In addition to organization of the tissue just described, the character of the cellular exudate changes, with lymphocytes - plasma cells and macrophages - neutrophils.

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The sequelae of acute inflammation depends on:

  • Nature of the injurious agent
  • Type of tissue involved
  • Amount of tissue destruction

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Outcomes of Acute Inflammation: Resolution (conditions which favor it)

Complete restoration of the tissues to normal.

The conditions which favor resolution are:

  • -minimal cell death and tissue damage
  • -occurrence in an organ or tissue which has regenerative capacity (e.g. the liver) rather than in one which cannot regenerate (e.g. the CNS/heart)
  • -rapid destruction of the causal agents (e.g. phagocytosis of bacteria)
  • -rapid removal of debris by vascular drainage

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4. Dolor (Pain)

Results partly from the stretching and distortion of tissues due to inflammatory edema and, in particular, from pus under pressure in an abscess cavity. 

Some of the chemical mediators of acute inflammation, including bradykinin, the prostaglandins and serotonin, are known to induce pain.

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Types of Inflammation by appearance (Macroscopic appearance)

-Serous inflammation
-Catarrhal inflammation
-Fibrinous inflammation
-Haemorrhagic inflammation
-Suppurative (purulent) inflammation

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Chemical Mediators (Prostaglandins)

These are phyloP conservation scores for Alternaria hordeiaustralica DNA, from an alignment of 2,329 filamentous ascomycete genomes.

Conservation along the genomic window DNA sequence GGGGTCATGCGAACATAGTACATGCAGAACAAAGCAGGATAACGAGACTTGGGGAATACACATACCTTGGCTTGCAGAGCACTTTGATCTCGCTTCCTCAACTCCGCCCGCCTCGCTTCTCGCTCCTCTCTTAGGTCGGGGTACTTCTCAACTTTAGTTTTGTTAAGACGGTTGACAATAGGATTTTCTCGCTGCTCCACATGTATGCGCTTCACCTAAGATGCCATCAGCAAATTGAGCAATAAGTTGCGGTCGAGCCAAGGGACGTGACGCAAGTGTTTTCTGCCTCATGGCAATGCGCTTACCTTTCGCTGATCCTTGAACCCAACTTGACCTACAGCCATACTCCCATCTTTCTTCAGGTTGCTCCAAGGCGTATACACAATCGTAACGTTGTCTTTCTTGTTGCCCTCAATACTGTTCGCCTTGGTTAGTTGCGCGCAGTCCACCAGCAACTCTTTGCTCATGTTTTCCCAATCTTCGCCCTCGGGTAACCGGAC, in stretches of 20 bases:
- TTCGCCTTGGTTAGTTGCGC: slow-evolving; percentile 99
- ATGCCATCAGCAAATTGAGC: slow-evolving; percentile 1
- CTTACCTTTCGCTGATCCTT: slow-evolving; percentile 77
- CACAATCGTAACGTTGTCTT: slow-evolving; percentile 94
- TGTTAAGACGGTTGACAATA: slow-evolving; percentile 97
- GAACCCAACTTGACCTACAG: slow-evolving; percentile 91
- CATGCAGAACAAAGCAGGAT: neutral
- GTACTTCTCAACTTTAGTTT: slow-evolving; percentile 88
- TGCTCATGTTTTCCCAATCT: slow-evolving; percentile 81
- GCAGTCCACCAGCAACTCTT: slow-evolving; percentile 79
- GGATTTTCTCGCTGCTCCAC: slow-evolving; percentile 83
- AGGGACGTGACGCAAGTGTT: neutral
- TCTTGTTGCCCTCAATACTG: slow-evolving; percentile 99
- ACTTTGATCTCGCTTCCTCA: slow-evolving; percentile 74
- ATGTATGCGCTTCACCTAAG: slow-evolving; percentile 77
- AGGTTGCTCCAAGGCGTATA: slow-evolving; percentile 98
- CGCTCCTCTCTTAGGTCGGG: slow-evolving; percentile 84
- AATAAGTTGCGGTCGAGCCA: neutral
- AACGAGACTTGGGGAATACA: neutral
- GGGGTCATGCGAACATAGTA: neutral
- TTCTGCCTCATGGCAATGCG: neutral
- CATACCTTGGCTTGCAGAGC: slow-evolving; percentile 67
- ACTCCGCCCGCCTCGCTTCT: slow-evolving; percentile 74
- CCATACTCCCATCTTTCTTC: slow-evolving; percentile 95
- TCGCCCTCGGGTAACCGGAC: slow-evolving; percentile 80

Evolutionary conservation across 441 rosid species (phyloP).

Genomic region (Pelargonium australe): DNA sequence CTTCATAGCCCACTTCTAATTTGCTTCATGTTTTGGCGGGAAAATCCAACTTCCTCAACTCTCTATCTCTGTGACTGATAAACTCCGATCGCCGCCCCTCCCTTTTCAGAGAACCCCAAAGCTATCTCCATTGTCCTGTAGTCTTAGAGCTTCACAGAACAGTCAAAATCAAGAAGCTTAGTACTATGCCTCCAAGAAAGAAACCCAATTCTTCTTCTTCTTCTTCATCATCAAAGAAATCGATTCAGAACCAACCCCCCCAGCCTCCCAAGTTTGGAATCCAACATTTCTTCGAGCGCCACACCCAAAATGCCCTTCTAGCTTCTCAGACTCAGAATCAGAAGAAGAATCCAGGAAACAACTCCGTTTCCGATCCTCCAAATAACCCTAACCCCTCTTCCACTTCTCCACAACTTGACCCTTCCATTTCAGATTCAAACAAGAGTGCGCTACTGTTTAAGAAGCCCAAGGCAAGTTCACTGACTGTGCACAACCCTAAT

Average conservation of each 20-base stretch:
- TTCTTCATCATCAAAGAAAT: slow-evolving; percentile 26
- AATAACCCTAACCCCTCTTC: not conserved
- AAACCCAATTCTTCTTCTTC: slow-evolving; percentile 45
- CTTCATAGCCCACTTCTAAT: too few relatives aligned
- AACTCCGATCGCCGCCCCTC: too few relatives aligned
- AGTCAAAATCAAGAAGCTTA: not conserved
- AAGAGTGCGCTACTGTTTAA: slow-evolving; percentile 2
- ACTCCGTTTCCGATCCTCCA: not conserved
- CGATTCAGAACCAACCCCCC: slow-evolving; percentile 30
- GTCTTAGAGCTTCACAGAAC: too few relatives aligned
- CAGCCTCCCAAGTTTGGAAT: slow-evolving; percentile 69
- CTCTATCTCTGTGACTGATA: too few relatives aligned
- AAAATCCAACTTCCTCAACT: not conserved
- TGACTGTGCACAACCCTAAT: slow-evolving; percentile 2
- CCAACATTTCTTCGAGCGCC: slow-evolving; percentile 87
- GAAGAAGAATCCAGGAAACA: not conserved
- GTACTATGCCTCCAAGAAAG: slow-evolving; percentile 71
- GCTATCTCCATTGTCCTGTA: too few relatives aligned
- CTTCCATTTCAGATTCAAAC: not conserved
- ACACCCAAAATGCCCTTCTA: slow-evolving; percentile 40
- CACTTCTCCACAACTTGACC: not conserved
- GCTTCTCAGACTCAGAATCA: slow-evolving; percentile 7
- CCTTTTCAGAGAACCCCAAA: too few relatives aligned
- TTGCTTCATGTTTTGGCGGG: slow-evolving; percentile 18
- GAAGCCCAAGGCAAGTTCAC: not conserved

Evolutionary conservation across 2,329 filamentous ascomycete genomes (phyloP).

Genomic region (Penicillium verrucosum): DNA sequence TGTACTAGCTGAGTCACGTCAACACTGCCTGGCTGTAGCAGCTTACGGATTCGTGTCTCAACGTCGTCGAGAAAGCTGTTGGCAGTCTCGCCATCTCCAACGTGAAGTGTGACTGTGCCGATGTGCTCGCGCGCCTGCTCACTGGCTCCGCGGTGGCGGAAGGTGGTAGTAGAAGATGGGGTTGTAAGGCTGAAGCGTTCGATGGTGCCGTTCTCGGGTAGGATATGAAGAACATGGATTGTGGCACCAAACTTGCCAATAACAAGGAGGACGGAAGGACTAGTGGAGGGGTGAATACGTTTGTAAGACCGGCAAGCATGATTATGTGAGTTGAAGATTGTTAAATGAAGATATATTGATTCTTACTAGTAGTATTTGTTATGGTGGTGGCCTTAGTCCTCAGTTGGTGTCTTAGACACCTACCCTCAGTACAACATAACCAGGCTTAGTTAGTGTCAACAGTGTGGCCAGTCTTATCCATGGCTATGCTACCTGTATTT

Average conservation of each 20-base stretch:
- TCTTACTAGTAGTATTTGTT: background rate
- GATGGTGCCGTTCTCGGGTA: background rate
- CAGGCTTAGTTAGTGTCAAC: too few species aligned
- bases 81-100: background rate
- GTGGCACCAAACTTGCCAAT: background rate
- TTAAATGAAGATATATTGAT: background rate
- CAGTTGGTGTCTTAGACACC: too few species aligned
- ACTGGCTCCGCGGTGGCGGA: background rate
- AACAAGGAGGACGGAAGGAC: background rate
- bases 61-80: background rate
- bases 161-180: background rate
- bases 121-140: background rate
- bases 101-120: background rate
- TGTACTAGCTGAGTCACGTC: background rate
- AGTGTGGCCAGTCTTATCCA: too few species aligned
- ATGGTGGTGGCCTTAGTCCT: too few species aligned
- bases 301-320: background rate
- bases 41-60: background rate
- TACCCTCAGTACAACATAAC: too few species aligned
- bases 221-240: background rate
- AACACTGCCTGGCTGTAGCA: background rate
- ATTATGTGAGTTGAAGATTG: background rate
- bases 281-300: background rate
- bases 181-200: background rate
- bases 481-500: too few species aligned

EFFECTS: Platelet aggregation, vascular permeability

CELLS: Group of long-chain fatty acids derived from arachidonic acid and synthesized by many cell types.

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CI: Granulomatous Inflammation

Special kind of chronic inflammation which occurs in the presence of indigestible material. 

  • -Granuloma is an abnormal structure built from at least two activated macrophages adhering to one another forming giant multinuclear cells (Langhans giant cells). This occurs because substance is too big to eliminate or indigestible.

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4. Hypersensitivity

Altered state of immunological responsiveness causes an inappropriate/excessive immune reaction which damages the tissues.

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3. Reactive hyperplasia of the reticulo-endothelial system:

Local or systemic lymph node enlargement

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Inflammation

Protective response of living tissue to damage, whose ultimate goal is to rid the cause of cell injury (eg microbes and toxins) and the results of such injury (eg necrotic cells)

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Formation of Cellular Exudate

1. Activation of endothelium - need to be activated to allow adhesions of neutrophils

2. Activation of neutrophils - activate to enhance capacity for phagocytosis, bacterial killing and generation of inflammatory indicators.

3. Neutrophil movement - Develop ability to move (actively) toward tissue damage.

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Causes of Acute Inflammation

1. Microbial Infection
2. Physical Agents
3. Chemical Agents (irritant and/or corrosive)
4. Hypersensitivity (Immunological issue)
5. Tissue necrosis

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-Serous inflammation

An abundant protein-rich fluid exudate with a relatively low cellular content. 
EXAMPLES: inflammation of the serous cavities, such as peritonitis, and inflammation of a synovial joint, acute synovitis.

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2. Calor (Heat)

Increase in temperature due to increased blood flow (hyperemia) through the region, resulting in vascular dilation and the delivery of warm blood to the area.

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Later Stages of Acute Inflammation: Chemotaxis of Neutrophils

Movement of neutrophils mediated by chemotactic factors - substance that diffuses from tissue damage.

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Diapedesis

Blood cells escaping capillary via passive process and depends on hydrostatic pressure forcing the cells out.